17 January 2004

there's a good discussion going on now at allen brill's the right christians about an attempt at making christian progressives(/progressive christians/whatever) more of an on-the-ground force. (as opposed to, say, just a bunch of bloggers who read each other often.)

some of the discussion (the comment threads, mainly) strikes me as a bit naive, or underthought. after all, here are a bunch of likeminded people who are probably minorities in BOTH their faith communities and their political communities. while it's important to celebrate the fact that we exist, i think that a big part of the "real mission" is getting progressives and christians who see themselves as opposed to talk to each other, or at least acknowledge each other.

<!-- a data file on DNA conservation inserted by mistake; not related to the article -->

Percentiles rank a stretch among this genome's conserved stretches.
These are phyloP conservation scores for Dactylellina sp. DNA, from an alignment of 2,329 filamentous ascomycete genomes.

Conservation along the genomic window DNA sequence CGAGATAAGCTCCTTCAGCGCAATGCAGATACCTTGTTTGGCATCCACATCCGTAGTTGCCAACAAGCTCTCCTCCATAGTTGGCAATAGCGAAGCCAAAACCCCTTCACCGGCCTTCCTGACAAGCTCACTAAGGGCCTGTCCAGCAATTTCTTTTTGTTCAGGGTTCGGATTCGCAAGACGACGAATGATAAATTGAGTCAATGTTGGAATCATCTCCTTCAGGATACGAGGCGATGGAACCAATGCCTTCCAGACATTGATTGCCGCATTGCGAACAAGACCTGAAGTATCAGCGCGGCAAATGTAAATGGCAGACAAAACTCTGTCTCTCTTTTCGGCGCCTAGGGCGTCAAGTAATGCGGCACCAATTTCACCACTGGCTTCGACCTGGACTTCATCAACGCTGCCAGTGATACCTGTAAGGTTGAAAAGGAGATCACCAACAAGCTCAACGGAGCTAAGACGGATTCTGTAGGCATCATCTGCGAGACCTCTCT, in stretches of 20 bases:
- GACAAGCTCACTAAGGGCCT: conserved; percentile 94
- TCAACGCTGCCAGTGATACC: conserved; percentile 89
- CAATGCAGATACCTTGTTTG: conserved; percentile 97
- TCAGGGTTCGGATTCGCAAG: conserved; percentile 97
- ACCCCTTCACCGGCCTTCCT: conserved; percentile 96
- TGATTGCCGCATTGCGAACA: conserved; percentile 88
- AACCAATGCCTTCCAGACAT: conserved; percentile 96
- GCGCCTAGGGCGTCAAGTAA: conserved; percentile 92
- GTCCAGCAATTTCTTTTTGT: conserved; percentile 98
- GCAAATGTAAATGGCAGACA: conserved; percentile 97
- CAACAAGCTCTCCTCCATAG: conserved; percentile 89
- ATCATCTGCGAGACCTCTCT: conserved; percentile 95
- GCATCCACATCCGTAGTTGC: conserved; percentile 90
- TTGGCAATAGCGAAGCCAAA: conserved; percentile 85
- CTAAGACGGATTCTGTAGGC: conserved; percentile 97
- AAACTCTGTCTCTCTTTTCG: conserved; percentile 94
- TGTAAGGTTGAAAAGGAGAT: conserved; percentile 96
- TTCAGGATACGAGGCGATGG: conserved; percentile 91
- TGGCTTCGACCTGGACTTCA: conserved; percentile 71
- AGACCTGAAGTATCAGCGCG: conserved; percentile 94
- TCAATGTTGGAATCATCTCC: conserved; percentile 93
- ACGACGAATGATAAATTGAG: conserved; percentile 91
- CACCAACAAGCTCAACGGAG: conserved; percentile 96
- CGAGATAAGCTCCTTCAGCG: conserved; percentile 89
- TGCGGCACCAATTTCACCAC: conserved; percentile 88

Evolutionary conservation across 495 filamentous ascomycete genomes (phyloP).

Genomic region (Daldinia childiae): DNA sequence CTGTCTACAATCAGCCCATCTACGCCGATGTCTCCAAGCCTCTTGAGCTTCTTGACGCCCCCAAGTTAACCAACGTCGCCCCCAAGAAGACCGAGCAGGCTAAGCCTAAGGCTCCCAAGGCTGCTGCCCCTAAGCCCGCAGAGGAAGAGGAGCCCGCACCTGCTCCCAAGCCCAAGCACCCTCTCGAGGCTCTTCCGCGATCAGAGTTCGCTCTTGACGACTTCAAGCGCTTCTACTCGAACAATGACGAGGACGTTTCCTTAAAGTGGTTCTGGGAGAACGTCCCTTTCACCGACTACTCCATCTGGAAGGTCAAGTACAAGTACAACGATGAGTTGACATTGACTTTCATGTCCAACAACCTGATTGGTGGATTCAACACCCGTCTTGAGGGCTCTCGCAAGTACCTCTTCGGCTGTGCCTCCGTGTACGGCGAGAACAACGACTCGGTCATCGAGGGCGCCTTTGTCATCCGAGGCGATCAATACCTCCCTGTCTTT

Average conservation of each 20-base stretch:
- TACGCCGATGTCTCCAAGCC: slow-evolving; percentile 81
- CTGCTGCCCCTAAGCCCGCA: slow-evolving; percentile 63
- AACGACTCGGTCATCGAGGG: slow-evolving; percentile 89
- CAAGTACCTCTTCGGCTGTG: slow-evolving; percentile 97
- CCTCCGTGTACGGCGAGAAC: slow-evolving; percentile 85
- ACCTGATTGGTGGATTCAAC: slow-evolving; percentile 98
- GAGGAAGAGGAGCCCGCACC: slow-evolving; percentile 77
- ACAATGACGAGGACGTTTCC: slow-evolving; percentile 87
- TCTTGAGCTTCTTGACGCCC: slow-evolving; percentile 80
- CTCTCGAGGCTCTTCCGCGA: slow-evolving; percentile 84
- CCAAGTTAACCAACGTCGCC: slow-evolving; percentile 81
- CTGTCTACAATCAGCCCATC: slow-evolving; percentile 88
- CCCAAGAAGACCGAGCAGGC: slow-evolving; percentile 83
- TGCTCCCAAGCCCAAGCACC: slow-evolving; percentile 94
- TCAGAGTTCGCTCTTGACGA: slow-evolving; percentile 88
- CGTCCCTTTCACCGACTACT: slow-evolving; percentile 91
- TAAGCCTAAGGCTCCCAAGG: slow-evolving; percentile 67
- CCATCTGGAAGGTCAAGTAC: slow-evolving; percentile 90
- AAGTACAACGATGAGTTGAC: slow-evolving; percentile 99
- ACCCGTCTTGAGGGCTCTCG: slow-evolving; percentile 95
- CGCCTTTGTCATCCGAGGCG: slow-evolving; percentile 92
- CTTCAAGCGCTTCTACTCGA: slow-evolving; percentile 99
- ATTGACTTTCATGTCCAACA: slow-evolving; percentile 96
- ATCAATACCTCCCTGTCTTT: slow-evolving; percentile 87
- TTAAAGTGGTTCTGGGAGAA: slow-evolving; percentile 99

honestly, the christian/progressive thing reminds me a little uncomfortably of my interest in dialogue between radicals and moderates in the anti-war movement. in both cases, the two "sides" (ugh) mistrust the others' motives and goals, although they may have many (nearly all?) of the same intermediate-level visions. particularly in the anti-war situation, such distrust can be very damaging. being more of a moderate than many in that movement, i experienced the behavior of some radicals as extraordinarily alienating and even damaging to the movement.

in any case, i think it would be a mistake to proceed blithely with any christian progressive community without ironing out some similar issues. how would a christian progressive group react to being told that it is not wanted as the ally of some progressive cause with which it agrees?